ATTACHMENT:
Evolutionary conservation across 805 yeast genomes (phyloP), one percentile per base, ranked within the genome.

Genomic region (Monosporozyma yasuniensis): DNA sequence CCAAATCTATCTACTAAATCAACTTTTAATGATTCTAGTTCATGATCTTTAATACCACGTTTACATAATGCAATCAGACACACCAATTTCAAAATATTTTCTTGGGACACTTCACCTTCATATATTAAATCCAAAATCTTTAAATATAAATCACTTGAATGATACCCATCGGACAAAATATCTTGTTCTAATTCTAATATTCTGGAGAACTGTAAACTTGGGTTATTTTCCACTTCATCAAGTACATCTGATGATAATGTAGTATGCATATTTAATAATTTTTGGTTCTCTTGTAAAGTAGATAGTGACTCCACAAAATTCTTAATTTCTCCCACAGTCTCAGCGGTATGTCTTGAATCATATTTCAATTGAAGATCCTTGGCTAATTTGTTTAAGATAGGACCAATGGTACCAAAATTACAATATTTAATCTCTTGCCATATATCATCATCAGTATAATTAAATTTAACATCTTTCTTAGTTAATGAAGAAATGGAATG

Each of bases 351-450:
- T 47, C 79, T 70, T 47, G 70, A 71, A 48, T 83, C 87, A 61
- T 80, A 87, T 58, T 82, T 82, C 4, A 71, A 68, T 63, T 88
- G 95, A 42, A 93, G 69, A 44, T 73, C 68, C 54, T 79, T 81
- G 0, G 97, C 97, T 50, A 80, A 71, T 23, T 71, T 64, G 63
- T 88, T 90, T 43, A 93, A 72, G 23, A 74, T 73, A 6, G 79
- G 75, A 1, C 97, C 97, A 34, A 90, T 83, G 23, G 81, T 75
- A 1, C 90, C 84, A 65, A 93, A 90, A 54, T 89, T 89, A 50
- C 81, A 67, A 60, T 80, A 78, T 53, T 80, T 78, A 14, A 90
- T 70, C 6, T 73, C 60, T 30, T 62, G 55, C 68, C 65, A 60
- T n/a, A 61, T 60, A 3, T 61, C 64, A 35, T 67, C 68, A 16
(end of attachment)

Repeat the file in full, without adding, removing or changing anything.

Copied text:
Evolutionary conservation across 805 yeast genomes (phyloP), one percentile per base, ranked within the genome.

Genomic region (Monosporozyma yasuniensis): DNA sequence CCAAATCTATCTACTAAATCAACTTTTAATGATTCTAGTTCATGATCTTTAATACCACGTTTACATAATGCAATCAGACACACCAATTTCAAAATATTTTCTTGGGACACTTCACCTTCATATATTAAATCCAAAATCTTTAAATATAAATCACTTGAATGATACCCATCGGACAAAATATCTTGTTCTAATTCTAATATTCTGGAGAACTGTAAACTTGGGTTATTTTCCACTTCATCAAGTACATCTGATGATAATGTAGTATGCATATTTAATAATTTTTGGTTCTCTTGTAAAGTAGATAGTGACTCCACAAAATTCTTAATTTCTCCCACAGTCTCAGCGGTATGTCTTGAATCATATTTCAATTGAAGATCCTTGGCTAATTTGTTTAAGATAGGACCAATGGTACCAAAATTACAATATTTAATCTCTTGCCATATATCATCATCAGTATAATTAAATTTAACATCTTTCTTAGTTAATGAAGAAATGGAATG

Each of bases 351-450:
- T 47, C 79, T 70, T 47, G 70, A 71, A 48, T 83, C 87, A 61
- T 80, A 87, T 58, T 82, T 82, C 4, A 71, A 68, T 63, T 88
- G 95, A 42, A 93, G 69, A 44, T 73, C 68, C 54, T 79, T 81
- G 0, G 97, C 97, T 50, A 80, A 71, T 23, T 71, T 64, G 63
- T 88, T 90, T 43, A 93, A 72, G 23, A 74, T 73, A 6, G 79
- G 75, A 1, C 97, C 97, A 34, A 90, T 83, G 23, G 81, T 75
- A 1, C 90, C 84, A 65, A 93, A 90, A 54, T 89, T 89, A 50
- C 81, A 67, A 60, T 80, A 78, T 53, T 80, T 78, A 14, A 90
- T 70, C 6, T 73, C 60, T 30, T 62, G 55, C 68, C 65, A 60
- T n/a, A 61, T 60, A 3, T 61, C 64, A 35, T 67, C 68, A 16